Three Dramas Three Dramas

Three Dramas

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Publisher Description

The Editor (Redaktören) was written while Björnson was in Florence, and was published at Copenhagen in 1874. It was at first not accepted for performance at Christiania or Copenhagen, though an unauthorised performance of it was given at one of the lesser Christiania theatres in 1875, Meanwhile a Swedish version of it had been produced, authoritatively, at Stockholm in February of that year. The play eventually made its way on the Norwegian and Danish stage; but, before that, it had been seen in German dress at Munich and Hamburg. As an inevitable result of his recent activities as a political speaker and pamphleteer, Björnson had come in for a good deal of vituperation in the press, a fact which no doubt added some gall to the ink with which he drew the portrait of the journalist in this play. The Stockholm critics, indeed, had condemned The Editor as merely a pamphleteering attack on the editor of a well-known journal. In answer to this criticism Björnson wrote from Rome in March, 1875: "It is said that my play is a pamphleteering attack on a certain individual. That is a deliberate lie. I have studied the journalist type, which is here represented, in many other countries besides my own. The chief characteristic of this type is to be actuated by an inordinate egotism that is perpetually being inflamed by passion; that makes use of bogeys to frighten people, and does this in such a way that, while it makes all its honest contemporaries afraid of any freedom of thought, it also produces the same result on every single individual by means of reckless persecution. As I wished to portray that type, I naturally took a good deal of the portrait from the representative of the type that I knew best; but, like every artist who wishes to produce a complete creation, I had to build it up from separate revelations of itself. There can, therefore, be no question of any individual being represented in my play except in so far as he may partially agree with the type."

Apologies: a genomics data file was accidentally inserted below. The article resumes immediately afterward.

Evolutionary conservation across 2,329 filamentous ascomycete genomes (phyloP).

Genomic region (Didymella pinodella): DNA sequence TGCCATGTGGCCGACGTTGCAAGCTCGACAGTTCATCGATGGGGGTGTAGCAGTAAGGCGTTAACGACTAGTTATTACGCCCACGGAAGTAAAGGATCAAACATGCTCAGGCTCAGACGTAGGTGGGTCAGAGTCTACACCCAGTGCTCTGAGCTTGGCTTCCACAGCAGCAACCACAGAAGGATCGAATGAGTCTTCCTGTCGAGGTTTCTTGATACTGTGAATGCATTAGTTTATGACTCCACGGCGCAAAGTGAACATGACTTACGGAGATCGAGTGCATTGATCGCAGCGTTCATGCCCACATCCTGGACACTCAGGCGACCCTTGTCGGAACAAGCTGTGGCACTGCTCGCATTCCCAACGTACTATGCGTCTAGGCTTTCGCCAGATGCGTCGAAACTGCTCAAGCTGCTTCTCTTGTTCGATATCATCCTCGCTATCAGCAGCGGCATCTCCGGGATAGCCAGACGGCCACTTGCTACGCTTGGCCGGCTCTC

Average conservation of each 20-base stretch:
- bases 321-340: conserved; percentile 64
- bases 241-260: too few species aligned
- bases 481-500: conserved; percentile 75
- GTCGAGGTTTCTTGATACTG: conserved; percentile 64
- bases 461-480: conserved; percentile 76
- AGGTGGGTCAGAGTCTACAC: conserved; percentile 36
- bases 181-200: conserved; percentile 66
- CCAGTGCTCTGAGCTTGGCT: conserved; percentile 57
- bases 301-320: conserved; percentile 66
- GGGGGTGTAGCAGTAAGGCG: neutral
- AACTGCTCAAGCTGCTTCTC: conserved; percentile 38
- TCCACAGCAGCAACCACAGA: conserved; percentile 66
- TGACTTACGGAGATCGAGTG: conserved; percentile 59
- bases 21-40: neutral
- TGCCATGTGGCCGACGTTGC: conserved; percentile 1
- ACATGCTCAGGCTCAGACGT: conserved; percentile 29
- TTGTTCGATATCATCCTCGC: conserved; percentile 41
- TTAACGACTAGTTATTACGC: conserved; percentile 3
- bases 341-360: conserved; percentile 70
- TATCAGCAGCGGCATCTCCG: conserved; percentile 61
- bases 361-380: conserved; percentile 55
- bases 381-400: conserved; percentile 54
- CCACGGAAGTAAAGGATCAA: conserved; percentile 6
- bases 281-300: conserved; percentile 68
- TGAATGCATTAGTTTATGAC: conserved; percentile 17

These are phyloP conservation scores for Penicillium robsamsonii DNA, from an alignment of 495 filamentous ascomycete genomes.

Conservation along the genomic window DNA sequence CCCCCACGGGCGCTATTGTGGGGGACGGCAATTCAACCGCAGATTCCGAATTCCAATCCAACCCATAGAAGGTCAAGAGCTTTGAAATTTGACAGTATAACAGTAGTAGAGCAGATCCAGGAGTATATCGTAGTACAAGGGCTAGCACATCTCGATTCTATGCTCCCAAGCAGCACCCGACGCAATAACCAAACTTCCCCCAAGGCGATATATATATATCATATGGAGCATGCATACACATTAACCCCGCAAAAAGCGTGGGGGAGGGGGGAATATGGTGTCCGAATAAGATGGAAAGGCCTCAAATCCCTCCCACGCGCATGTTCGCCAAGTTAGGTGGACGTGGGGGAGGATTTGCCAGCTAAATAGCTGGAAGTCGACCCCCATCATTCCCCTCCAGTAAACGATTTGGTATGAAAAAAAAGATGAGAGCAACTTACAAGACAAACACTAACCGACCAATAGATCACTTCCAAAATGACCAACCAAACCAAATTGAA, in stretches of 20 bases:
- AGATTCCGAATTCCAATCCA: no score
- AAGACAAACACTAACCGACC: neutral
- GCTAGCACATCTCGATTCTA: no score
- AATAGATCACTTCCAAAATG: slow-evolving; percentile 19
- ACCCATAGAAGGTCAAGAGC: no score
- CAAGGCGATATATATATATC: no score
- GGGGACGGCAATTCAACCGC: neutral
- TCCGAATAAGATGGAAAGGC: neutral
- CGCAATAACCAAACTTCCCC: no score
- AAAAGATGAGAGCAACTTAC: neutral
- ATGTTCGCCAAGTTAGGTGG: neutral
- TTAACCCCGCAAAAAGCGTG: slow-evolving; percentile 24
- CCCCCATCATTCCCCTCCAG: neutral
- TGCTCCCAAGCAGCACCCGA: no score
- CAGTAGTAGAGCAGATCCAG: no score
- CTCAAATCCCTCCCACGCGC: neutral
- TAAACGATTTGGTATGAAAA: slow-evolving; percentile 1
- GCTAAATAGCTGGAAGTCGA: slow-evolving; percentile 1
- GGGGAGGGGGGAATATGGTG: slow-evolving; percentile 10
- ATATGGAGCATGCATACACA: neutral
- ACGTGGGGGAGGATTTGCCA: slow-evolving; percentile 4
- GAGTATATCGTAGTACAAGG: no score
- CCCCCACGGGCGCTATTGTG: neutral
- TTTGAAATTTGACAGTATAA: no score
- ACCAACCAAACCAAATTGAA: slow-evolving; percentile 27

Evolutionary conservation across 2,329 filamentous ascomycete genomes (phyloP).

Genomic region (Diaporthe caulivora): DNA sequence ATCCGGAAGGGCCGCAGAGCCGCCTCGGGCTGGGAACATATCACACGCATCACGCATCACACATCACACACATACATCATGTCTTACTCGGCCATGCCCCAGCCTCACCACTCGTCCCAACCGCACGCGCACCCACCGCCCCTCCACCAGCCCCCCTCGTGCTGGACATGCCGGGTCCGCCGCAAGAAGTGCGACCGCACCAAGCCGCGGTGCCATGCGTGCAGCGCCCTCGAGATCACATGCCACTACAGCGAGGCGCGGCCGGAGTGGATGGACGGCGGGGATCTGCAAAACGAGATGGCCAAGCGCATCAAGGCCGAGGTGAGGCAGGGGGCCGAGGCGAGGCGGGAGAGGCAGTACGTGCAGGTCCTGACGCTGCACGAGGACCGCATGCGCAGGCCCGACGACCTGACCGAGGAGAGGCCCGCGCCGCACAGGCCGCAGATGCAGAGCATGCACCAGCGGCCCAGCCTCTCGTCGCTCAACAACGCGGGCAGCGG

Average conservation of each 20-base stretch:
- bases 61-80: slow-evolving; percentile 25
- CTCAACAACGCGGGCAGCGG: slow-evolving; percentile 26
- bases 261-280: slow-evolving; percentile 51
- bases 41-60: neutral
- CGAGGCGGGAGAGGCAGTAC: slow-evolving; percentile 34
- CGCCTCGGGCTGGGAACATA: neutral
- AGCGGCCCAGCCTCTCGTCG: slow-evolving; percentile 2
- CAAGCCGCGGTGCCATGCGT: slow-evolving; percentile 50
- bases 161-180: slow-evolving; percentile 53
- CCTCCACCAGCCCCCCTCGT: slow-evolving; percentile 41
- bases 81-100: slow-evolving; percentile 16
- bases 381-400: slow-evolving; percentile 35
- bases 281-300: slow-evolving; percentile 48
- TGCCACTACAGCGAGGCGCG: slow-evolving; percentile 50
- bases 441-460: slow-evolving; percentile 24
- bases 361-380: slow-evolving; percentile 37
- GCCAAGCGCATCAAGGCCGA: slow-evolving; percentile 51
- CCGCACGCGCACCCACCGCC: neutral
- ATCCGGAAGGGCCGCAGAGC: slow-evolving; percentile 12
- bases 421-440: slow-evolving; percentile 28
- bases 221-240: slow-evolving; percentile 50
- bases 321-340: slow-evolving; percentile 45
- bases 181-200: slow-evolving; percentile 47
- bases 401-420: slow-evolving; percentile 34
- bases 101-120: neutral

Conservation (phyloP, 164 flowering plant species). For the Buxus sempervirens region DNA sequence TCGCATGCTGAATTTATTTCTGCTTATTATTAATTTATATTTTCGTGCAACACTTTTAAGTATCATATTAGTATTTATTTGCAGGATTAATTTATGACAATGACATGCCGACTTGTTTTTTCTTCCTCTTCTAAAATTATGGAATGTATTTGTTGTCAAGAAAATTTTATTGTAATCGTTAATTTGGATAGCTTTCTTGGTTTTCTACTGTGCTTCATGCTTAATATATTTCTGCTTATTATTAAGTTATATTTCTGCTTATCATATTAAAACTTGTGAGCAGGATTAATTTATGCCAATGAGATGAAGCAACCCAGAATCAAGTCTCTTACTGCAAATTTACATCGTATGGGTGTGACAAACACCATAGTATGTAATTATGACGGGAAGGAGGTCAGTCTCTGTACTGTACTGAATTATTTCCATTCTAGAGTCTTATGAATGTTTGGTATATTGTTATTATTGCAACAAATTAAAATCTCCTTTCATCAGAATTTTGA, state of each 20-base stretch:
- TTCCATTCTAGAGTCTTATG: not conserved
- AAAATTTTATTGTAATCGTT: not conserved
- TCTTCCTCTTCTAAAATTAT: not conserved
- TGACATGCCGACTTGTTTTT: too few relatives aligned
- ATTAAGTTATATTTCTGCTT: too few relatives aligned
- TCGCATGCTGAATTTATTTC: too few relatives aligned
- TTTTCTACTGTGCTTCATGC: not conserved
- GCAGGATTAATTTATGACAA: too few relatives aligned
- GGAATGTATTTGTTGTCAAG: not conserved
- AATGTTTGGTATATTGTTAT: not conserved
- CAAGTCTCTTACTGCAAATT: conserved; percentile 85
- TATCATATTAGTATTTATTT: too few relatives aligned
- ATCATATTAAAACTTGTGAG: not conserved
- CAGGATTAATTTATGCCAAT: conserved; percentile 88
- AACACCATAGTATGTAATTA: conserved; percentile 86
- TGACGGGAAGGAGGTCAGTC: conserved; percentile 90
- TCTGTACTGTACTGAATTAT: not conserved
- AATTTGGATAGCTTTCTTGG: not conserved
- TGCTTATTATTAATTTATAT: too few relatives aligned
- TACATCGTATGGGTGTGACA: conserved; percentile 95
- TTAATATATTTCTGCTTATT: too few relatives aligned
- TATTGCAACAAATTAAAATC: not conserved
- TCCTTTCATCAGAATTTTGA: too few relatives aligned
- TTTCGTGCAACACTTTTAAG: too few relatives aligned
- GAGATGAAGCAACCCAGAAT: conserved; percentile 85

However much Björnson may have written The Editor with a "purpose," his vivid dramatic sense kept him from becoming merely didactic. The little tragedy that takes place amongst this homely group of people makes quite a moving play, thanks to the skill with which the types are depicted—the bourgeois father and mother, with their mixture of timidity and self-interest; the manly, straightforward young politician, resolute to carry on the work that has sapped his brother's life; the warped, de-humanised nature of the journalist; the sturdy common-sense of the yeoman farmer; and the doctor, the "family friend," as a sort of mocking chorus. Besides its plea for a higher regard for truth, the play also attacks the precept, preached by worldly wisdom, that we ought to harden our natures to make ourselves invulnerable; a proposition which was hateful to one of Björnson's persistently impressionable and ingenuous nature. The fact remains, as Brandes grimly admits, that "nowadays we have only a very qualified sympathy with public characters who succumb to the persecution of the press." Brandes sees in the play, besides its obvious motive, an allegory. Halvdan Rejn, the weary and dying politician, is (he says) meant for Henrik Wergeland, a Norwegian poet-politician who had similar struggles, sank under the weight of similar at tacks, died after a long illness, and was far higher reputed after his death than during his life. In Harald Rejn, with his honest enthusiasm and misjudged political endeavours Brandes sees Björnson himself; while the yeoman brother, Haakon, seems to him to typify the Norwegian people.

Fiction & Literature
February 18
Library of Alexandria
The Library of Alexandria

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